Goodbye to Saturn’s rings

Saturn’s wide, iconic rings make this planet the telescopic showpiece of the solar system, but new research confirms the planet’s rings are only temporary. The new work was published December 17, 2018, in the peer-reviewed journal Icarus. It describes a process whereby ice particles from the rings are being pulled by gravity onto Saturn, falling as a dusty ring rain.

James O’Donoghue of NASA’s Goddard Space Flight Center is lead author of the new study. O’Donoghue said in a statement:

We estimate that this ‘ring rain’ drains an amount of water products that could fill an Olympic-sized swimming pool from Saturn’s rings in half an hour.

Saturn’s rings consists of countless separate particles with sizes ranging from pea-sized to that of giant boulders. These particles are composed mainly of water ice, with a trace of rocky material. There are two basic possibilities for how Saturn got its rings. It is conceivable that Saturn formed with the rings from the great cloud of gas and dust that also formed our sun and the other planets, 4 1/2 billion years ago. Or – as now seems more likely – the rings started out as moons for Saturn that collided, or a moon that came too close (within Saturn’s Roche limit) and was shattered by tidal forces.

The new research favors the idea that the rings are recent and temporary. Like some previous studies, it suggests a much younger age for the rings than 4 1/2 billion years. The ring rain alone indicates that the rings will last no more than 300 million years, these scientists said. Earlier research suggested an even shorter timeframe for the rings, giving them less than 100 million years to live. O’Donoghue said:

We are lucky to be around to see Saturn’s ring system, which appears to be in the middle of its lifetime. However, if rings are temporary, perhaps we just missed out on seeing giant ring systems of Jupiter, Uranus and Neptune, which have only thin ringlets today!

Artist’s concept of how Saturn might look in the next hundred million years. According to this scenario, the innermost rings would disappear first as they rain onto the planet. They’d be followed more slowly by the outer rings. Image via NASA/Cassini/James O’Donoghue.

The first hints that a ring rain existed came from Voyager spacecraft observations in the early 1980s. Now, according to a statement from NASA:

Ring particles are caught in a balancing act between the pull of Saturn’s gravity, which wants to draw them back into the planet, and their orbital velocity, which wants to fling them outward into space. Tiny particles can get electrically charged by ultraviolet light from the sun or by plasma clouds emanating from micrometeoroid bombardment of the rings. When this happens, the particles can feel the pull of Saturn’s magnetic field, which curves inward toward the planet at Saturn’s rings. In some parts of the rings, once charged, the balance of forces on these tiny particles changes dramatically, and Saturn’s gravity pulls them in along the magnetic field lines into the upper atmosphere.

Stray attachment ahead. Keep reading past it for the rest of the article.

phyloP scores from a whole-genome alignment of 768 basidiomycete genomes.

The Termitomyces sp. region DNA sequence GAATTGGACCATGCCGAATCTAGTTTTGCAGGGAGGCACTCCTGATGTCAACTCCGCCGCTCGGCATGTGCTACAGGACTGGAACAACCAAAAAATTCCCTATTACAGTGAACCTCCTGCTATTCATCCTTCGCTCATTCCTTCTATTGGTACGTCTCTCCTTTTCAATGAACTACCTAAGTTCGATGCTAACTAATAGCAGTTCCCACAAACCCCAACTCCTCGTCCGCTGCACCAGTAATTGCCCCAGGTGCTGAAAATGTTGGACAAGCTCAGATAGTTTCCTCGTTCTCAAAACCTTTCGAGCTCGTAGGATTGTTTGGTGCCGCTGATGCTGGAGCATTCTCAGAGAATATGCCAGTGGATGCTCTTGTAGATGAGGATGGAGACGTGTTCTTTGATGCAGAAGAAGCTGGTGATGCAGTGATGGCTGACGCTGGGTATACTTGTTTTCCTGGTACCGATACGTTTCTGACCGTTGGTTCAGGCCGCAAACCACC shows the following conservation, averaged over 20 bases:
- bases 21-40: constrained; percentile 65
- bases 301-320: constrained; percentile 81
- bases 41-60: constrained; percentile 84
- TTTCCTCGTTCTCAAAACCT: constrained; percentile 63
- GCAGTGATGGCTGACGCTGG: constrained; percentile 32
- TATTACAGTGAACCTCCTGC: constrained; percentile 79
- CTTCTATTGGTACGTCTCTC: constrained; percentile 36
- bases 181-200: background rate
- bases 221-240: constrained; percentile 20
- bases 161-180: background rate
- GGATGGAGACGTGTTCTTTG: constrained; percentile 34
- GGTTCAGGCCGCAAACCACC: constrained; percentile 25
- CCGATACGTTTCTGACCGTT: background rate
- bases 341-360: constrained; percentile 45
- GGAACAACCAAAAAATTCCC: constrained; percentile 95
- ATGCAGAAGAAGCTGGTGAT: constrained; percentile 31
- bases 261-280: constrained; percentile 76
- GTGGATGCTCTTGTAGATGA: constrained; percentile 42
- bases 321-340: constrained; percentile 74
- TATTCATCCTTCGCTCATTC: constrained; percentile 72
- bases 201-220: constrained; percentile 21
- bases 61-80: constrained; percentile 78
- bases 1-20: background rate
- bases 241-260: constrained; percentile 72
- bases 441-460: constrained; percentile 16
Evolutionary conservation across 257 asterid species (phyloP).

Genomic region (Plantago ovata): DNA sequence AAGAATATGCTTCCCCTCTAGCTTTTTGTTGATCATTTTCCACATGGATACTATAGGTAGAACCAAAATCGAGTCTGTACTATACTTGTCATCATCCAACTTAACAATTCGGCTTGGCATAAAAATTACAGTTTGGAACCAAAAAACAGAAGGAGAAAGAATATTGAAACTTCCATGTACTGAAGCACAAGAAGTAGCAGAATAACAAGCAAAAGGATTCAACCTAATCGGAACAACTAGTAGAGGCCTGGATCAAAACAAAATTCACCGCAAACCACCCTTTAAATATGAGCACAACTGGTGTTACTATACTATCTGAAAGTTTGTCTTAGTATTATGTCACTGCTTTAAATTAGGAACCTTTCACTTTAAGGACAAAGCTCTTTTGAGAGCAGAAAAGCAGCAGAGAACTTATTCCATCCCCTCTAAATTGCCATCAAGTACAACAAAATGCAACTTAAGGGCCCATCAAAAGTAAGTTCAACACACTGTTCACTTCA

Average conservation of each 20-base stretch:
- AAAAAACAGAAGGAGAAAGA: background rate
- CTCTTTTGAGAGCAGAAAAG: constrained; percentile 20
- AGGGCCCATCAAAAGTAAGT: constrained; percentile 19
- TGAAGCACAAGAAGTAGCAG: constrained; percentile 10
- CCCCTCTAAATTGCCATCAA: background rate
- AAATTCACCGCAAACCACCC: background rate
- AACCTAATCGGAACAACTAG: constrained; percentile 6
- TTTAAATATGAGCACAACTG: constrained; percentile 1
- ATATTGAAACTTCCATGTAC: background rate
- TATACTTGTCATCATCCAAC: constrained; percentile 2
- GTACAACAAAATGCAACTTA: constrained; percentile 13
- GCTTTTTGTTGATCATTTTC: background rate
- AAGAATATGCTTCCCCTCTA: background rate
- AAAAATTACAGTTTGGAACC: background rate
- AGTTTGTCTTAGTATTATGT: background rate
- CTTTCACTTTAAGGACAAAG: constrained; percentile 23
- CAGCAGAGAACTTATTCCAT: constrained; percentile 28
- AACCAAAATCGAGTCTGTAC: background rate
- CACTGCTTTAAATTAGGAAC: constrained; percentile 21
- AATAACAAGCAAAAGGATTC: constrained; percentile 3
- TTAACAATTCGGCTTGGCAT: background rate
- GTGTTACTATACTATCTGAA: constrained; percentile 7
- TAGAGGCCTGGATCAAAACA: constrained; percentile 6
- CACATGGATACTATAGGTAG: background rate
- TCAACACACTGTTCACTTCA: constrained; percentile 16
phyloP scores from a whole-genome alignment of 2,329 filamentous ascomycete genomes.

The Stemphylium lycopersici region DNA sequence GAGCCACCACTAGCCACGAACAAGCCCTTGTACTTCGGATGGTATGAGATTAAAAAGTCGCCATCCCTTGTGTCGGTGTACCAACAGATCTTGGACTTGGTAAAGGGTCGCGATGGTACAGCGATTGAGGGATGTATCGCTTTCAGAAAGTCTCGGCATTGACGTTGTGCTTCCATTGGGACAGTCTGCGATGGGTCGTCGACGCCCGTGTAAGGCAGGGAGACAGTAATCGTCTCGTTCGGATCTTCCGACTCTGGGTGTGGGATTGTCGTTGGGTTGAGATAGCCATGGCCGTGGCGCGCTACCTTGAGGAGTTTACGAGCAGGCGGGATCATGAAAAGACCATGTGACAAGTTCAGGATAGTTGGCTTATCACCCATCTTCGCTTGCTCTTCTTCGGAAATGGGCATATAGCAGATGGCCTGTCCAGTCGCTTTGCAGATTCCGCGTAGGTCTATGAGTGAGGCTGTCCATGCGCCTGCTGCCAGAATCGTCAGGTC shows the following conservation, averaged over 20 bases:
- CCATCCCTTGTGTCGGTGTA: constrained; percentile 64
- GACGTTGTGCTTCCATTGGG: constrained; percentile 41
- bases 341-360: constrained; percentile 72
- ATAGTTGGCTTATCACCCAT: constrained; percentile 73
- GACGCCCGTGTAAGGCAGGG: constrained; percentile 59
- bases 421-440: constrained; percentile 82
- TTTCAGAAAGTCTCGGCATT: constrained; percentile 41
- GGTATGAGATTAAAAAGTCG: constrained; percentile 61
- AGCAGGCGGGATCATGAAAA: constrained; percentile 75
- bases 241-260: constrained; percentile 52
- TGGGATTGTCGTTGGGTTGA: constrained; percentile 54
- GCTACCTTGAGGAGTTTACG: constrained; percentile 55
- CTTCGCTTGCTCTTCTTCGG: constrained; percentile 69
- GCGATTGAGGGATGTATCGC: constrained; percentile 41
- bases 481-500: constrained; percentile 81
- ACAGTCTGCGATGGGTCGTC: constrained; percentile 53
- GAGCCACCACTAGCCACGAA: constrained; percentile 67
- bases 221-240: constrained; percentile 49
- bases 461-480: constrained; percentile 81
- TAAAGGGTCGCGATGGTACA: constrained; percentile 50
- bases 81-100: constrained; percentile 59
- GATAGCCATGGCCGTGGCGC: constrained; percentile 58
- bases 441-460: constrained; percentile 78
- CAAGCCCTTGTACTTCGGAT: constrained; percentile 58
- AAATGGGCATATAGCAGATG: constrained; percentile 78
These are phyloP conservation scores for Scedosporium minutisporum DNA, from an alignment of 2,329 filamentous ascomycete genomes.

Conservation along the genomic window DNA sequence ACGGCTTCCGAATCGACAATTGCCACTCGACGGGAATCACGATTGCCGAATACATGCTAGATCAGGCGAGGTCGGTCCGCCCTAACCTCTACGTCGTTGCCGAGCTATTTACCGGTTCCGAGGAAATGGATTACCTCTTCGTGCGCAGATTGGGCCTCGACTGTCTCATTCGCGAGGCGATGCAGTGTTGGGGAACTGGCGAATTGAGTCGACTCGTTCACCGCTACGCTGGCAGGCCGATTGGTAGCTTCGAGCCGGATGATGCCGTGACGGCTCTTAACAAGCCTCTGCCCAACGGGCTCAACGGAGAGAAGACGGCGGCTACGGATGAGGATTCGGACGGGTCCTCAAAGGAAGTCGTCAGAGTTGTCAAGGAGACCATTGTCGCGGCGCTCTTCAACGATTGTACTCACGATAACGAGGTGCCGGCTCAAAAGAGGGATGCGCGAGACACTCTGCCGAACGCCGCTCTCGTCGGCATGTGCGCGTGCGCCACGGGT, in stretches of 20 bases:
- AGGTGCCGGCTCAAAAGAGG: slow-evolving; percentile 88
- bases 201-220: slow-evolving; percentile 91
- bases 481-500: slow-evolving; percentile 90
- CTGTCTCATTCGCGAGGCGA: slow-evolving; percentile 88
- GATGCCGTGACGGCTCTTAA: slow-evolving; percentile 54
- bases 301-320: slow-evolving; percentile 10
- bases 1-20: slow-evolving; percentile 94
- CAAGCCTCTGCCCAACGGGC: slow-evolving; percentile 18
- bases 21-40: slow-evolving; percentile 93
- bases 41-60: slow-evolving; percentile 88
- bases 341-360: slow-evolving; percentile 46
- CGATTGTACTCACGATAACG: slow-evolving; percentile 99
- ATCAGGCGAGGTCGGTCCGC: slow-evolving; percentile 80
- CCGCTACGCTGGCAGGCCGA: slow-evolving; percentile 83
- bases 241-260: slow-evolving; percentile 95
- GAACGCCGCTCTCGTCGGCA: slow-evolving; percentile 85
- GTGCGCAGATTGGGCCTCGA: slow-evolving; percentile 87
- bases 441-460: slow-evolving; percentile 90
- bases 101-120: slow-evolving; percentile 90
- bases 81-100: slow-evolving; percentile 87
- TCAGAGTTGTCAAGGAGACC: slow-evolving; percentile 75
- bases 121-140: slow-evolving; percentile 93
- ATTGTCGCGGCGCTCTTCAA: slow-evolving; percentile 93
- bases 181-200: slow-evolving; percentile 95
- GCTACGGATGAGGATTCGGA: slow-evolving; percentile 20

Once there, the icy ring particles vaporize and the water can react chemically with Saturn’s ionosphere. One outcome from these reactions is an increase in the lifespan of electrically charged particles called H3+ ions, which are made up of three protons and two electrons. When energized by sunlight, the H3+ ions glow in infrared light, which was observed by O’Donoghue’s team using special instruments attached to the Keck telescope in Mauna Kea, Hawaii.

Their observations revealed glowing bands in Saturn’s northern and southern hemispheres where the magnetic field lines that intersect the ring plane enter the planet. They analyzed the light to determine the amount of rain from the ring and its effects on Saturn’s ionosphere. They found that the amount of rain matches remarkably well with the astonishingly high values derived more than three decades earlier …

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Saturn’s rings were named alphabetically in the order they were discovered. The narrow F ring marks the outer boundary of the main ring system. Image via NASA JPL/ Caltech/ Space Science Institute.

The team also found that one region in the south of Saturn was receiving most of ring rain.

And they discovered a glowing band at a higher latitude in Saturn’s southern hemisphere. This is where Saturn’s magnetic field intersects the orbit of the Saturn moon Enceladus, which was discovered by the Cassini spacecraft to be shooting geysers of water ice into space.

It’s been thought for some years that some of this material from Enceladus rains onto Saturn as well, and this new work confirms that moon rain exists as well.

Saturn’s moon Enceladus drifts before the rings and the tiny moon Pandora in this view that NASA’s Cassini spacecraft captured on November 1, 2009. The entire scene is backlit by the sun, providing striking illumination for the icy particles that make up both the rings and the jets emanating from the south pole of Enceladus, which is about 314 miles (505 km) across. Pandora, which is about 52 miles (84 km) wide, was on the opposite side of the rings from Cassini and Enceladus when the image was taken. This view looks toward the night side on Pandora as well, which is lit by dim golden light reflected from Saturn. Image via NASA/JPL-Caltech/Space Science Institute.

Bottom line: New research confirms the idea that the iconic rings of the planet Saturn are only temporary. A ring rain is apparently falling onto Saturn, which, within some 100 to 300 million years, should cause the rings to disappear.

Source: Observations of the chemical and thermal response of ‘ring rain’ on Saturn’s ionosphere


December 19, 2018

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